4. Let's set up the thirdweb Engine service. Enter your wallet address into the ADMIN_WALLET_ADDRESS field, and then enter your "thirdweb API secret key" into the THIRDWEB_API_SECRET_KEY key input field. After that, save the configuration and return to the template deployment page.

    A screenshot of Railway interface for the thirdweb Engine, showing options to configure PostgreSQL and the Thirdweb Engine, with a dark background and a "Deploy" button at the bottom.

    A screenshot of Railway configuration interface for deploying a Docker image, specifically "thirdweb/engine:latest". The interface displays fields for Docker image details, environment variables including 'ADMIN_WALLET_ADDRESS' and 'THIRDWEB_API_SECRET_KEY', and a 'Save Config' button.

  5. All you have to do is click the "Deploy" button and wait.

    Screenshot of Railway deployment interface for "Thirdweb Engine" with options to configure and deploy services including "Postgres" and "Engine," both marked as "Ready to be deployed." The background is dark with a subtle star pattern.

  6. In less than 3 minutes, your thirdweb Engine will be ready for use. Go to your Engine service > Settings > Networking > Public Networking to find your endpoint URL.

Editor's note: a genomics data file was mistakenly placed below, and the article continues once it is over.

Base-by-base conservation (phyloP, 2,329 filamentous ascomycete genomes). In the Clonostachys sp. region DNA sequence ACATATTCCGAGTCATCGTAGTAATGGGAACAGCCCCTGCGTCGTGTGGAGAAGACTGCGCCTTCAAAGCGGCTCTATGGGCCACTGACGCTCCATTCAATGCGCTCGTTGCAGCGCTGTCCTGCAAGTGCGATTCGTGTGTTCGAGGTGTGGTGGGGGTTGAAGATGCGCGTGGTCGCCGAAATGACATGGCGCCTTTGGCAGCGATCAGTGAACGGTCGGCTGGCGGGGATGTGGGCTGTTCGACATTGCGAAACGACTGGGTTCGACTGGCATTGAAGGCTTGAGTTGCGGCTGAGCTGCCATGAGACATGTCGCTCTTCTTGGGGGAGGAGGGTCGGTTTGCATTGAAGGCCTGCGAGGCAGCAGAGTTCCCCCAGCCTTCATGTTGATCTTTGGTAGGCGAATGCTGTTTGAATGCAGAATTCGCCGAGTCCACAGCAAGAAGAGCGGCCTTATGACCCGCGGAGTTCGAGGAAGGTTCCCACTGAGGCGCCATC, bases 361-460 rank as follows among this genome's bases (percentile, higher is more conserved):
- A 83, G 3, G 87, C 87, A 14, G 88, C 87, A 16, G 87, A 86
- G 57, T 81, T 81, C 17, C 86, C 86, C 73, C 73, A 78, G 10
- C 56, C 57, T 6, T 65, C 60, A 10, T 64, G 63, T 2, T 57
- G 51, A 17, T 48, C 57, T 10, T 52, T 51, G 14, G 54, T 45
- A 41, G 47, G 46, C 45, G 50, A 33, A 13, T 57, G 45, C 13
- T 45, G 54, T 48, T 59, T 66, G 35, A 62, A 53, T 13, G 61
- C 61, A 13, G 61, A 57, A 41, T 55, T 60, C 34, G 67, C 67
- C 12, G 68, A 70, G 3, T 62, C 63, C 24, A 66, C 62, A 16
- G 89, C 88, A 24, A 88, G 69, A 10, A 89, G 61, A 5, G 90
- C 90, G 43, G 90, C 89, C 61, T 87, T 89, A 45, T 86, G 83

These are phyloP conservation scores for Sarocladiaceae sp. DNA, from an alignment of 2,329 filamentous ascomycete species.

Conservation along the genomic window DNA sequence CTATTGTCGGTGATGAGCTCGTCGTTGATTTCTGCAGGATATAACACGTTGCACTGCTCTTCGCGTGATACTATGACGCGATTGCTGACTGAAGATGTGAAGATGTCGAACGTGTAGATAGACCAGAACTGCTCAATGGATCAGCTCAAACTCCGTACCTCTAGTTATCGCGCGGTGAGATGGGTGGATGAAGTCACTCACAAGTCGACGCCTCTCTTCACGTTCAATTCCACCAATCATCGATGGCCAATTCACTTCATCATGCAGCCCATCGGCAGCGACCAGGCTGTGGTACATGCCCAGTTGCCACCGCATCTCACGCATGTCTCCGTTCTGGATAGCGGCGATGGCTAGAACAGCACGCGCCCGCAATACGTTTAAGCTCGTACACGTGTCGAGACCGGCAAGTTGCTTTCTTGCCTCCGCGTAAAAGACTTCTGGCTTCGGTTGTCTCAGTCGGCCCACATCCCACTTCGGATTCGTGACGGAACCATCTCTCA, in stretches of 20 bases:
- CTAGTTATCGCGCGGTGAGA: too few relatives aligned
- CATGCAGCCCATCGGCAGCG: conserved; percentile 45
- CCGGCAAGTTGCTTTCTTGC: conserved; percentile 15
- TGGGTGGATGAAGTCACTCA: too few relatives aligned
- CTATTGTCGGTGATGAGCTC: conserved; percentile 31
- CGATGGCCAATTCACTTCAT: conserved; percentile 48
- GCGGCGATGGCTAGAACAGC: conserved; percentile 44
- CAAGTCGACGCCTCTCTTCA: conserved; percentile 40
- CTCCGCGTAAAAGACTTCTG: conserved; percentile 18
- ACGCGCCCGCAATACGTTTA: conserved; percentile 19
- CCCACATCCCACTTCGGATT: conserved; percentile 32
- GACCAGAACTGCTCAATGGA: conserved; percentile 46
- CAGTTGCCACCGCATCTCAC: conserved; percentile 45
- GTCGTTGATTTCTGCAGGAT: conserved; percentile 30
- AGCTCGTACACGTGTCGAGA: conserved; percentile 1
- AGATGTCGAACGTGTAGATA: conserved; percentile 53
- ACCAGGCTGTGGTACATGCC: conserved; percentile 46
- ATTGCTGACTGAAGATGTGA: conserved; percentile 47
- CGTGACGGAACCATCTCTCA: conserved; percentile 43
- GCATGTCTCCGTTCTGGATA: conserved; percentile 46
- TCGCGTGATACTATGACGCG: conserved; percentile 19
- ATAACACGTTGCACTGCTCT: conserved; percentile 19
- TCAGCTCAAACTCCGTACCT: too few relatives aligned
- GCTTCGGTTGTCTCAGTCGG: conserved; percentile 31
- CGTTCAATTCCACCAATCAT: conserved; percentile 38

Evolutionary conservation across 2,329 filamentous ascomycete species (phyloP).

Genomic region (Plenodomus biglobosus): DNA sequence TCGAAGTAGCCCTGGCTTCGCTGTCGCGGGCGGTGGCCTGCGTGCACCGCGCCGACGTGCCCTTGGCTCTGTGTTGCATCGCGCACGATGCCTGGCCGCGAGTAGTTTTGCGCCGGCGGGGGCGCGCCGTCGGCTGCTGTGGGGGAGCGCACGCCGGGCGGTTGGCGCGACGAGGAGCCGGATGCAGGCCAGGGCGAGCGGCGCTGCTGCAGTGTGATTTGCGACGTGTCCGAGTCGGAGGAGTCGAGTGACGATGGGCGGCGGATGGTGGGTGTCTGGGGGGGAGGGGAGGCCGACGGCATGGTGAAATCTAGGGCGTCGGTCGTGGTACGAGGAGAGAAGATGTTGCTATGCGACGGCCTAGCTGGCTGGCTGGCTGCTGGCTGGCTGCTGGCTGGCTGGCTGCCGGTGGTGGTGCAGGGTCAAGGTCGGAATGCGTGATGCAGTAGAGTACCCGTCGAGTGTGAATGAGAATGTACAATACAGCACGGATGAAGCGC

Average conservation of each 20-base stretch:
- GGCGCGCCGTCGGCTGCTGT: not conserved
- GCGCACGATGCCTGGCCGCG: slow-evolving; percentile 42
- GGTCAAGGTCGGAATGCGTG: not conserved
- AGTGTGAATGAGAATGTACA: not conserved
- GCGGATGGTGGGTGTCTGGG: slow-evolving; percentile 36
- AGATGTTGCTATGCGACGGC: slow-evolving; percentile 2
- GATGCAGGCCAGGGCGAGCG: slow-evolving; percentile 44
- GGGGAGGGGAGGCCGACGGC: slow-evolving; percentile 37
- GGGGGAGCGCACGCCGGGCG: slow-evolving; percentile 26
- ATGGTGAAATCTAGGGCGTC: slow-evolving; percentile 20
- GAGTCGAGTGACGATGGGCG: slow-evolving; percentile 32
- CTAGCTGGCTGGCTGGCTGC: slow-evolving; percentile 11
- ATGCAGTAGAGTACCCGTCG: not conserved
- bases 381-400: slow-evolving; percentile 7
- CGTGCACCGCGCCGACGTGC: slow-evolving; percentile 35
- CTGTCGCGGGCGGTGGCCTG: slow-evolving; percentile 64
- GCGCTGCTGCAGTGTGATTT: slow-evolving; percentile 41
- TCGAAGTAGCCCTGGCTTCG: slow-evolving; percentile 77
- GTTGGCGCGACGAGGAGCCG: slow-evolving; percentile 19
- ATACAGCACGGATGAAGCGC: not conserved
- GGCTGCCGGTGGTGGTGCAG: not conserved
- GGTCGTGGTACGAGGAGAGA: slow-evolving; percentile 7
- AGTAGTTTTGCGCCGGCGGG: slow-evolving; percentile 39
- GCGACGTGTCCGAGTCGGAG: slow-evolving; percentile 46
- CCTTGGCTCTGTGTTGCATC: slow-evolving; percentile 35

Screenshot of Railway web application interface showing settings for networking in a deployment environment, highlighting the public endpoint URL for an application named "engine-production".

  7. Open this endpoint URL in your browser, and you'll receive an API message response. This indicates a successful Engine installation. Be sure to save this; you will need it to import into your thirdweb Engine dashboard.

    A screenshot of a Railway interface showing a JSON response message stating "Engine is set up successfully. Manage your Engine from" in a web browser.

Manage Ending from the Dashboard

  1. Now, let's import your endpoint URL to your thirdweb dashboard. Navigate to your Engine dashboard and select the "Import" button.

    A screenshot of a thirdweb user interface for a blockchain-related service called "Engine," featuring navigation tabs, account information, and sections for managing backend wallets and transactions. The interface includes options to import or create an instance of an Engine.

  2. Name your self-hosted thirdweb Engine, enter the endpoint URL from your Railway project, and click the import button. Follow the example provided below.

    A screenshot of thirdweb interface for importing an engine instance, featuring fields for name and URL, and buttons for "Cancel" and "Import".

  3. After you import it, it should look like this. Go ahead and view and manage your self-hosted thirdweb Engine from your account dashboard.